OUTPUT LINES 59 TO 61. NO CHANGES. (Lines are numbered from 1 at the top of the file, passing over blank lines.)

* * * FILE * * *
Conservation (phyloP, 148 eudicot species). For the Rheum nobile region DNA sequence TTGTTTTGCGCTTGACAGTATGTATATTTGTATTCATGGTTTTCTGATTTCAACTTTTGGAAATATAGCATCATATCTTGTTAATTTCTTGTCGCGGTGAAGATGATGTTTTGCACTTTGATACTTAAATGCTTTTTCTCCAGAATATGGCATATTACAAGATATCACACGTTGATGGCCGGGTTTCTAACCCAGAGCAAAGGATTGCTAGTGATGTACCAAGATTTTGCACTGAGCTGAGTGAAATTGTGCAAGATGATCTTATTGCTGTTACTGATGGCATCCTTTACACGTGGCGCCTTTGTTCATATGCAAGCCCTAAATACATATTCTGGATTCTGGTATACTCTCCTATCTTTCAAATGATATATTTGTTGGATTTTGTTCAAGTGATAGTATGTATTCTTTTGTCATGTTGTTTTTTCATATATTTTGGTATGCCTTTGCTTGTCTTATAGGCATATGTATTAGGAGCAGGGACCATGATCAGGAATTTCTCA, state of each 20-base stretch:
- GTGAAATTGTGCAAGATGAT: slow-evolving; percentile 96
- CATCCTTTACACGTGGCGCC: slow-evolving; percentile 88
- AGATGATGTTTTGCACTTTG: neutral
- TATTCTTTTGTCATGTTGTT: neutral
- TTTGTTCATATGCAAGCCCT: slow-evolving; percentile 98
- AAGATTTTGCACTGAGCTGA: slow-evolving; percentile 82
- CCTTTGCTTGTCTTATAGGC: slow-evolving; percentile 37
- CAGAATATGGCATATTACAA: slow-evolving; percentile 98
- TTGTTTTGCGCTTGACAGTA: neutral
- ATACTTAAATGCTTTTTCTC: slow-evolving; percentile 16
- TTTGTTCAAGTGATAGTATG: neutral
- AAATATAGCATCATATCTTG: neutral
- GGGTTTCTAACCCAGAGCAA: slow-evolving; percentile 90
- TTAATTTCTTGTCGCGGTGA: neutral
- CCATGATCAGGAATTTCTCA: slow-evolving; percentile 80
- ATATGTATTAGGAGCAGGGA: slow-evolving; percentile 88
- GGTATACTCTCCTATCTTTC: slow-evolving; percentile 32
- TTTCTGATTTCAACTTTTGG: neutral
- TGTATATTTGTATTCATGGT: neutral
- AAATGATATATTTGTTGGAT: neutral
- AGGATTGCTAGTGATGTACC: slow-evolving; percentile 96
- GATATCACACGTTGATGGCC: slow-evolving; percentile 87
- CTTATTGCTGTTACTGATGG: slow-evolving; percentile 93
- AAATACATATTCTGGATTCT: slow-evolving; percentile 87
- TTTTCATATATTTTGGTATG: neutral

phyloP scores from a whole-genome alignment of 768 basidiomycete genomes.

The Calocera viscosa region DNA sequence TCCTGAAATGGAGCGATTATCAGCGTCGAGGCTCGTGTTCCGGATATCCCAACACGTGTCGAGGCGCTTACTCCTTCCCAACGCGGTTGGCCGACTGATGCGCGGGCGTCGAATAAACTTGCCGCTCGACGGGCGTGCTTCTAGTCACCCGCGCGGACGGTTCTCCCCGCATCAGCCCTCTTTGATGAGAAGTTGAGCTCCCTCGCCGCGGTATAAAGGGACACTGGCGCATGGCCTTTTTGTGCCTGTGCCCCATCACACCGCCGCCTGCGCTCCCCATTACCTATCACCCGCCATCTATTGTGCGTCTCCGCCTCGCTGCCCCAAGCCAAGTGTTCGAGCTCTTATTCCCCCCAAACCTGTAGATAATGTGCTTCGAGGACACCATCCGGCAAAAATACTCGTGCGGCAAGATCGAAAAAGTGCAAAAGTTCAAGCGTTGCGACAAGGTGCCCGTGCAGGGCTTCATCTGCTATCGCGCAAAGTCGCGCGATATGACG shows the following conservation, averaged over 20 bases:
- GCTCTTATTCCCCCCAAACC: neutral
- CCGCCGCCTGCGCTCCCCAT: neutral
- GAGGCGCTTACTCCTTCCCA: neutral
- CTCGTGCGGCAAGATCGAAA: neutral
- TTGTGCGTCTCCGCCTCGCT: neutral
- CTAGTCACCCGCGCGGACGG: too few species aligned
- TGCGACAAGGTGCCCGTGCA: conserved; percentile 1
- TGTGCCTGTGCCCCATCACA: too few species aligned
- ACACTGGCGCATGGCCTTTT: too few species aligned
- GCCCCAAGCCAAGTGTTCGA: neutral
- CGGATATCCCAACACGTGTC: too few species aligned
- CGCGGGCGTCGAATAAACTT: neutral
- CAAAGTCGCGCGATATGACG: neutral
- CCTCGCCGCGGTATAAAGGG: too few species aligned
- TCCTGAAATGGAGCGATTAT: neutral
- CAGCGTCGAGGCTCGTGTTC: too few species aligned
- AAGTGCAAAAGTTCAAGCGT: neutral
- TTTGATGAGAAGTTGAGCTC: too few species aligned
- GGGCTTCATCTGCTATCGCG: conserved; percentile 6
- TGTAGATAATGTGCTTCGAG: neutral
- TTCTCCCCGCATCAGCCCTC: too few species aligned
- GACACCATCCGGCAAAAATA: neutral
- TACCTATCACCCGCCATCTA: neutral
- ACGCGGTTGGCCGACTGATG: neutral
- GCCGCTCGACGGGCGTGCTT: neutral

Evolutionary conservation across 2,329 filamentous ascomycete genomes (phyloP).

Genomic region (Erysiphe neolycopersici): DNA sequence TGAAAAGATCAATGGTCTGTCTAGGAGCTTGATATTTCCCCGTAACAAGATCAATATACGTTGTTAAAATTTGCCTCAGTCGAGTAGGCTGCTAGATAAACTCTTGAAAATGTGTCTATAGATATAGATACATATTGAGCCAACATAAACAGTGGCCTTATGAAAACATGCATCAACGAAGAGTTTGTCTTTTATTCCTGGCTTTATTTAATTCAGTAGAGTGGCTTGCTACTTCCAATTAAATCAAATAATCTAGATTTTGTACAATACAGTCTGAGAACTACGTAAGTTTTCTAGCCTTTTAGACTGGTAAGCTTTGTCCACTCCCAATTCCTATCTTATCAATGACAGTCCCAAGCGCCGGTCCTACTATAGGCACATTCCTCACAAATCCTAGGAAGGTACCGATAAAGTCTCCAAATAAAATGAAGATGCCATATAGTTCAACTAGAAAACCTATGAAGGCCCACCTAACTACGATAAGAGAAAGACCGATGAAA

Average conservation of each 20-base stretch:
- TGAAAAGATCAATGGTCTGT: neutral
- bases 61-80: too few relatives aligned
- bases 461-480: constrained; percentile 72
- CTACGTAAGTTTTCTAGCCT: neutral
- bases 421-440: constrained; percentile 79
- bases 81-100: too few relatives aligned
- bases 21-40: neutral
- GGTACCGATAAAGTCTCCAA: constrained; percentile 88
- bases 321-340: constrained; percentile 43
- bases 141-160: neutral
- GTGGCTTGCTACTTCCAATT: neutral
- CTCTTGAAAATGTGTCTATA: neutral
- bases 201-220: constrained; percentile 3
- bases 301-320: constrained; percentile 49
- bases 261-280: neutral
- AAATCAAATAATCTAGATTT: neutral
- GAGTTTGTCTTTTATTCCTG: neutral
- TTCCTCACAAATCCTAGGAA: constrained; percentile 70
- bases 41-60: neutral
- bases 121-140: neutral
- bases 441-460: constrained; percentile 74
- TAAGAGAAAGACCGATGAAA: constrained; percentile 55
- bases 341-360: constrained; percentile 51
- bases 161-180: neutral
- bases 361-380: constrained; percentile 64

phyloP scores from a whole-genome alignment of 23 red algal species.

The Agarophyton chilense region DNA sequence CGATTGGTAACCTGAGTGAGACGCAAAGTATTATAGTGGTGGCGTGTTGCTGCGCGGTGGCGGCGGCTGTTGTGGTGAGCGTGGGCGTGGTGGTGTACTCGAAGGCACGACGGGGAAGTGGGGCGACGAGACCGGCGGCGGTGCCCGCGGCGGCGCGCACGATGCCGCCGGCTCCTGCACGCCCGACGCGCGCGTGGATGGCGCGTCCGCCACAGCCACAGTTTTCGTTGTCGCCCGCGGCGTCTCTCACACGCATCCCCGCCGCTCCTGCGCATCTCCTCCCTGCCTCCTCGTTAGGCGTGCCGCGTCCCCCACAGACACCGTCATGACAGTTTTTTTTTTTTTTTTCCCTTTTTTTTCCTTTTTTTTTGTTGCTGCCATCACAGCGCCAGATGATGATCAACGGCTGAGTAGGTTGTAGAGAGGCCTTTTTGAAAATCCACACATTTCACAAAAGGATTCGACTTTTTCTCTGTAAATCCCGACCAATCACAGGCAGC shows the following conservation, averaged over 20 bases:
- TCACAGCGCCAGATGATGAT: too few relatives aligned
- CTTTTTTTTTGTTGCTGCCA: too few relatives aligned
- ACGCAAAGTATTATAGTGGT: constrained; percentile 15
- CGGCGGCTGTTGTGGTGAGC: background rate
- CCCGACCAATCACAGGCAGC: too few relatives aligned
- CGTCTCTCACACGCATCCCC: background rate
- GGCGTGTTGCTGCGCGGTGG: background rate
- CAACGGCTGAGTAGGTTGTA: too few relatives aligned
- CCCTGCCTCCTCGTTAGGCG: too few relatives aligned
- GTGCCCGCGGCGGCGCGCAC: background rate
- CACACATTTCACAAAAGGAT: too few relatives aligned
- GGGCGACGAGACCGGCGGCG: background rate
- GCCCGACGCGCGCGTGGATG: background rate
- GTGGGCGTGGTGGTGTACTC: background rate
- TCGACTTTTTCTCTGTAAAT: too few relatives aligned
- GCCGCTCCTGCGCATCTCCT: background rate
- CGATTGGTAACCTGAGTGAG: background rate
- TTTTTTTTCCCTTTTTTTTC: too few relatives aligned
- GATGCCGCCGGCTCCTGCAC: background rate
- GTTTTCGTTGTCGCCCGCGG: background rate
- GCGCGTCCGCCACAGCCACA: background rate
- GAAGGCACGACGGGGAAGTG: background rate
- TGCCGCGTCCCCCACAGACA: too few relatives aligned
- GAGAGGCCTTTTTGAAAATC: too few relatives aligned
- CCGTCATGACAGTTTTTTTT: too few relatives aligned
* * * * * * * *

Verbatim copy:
- bases 461-480: constrained; percentile 72
- CTACGTAAGTTTTCTAGCCT: neutral
- bases 421-440: constrained; percentile 79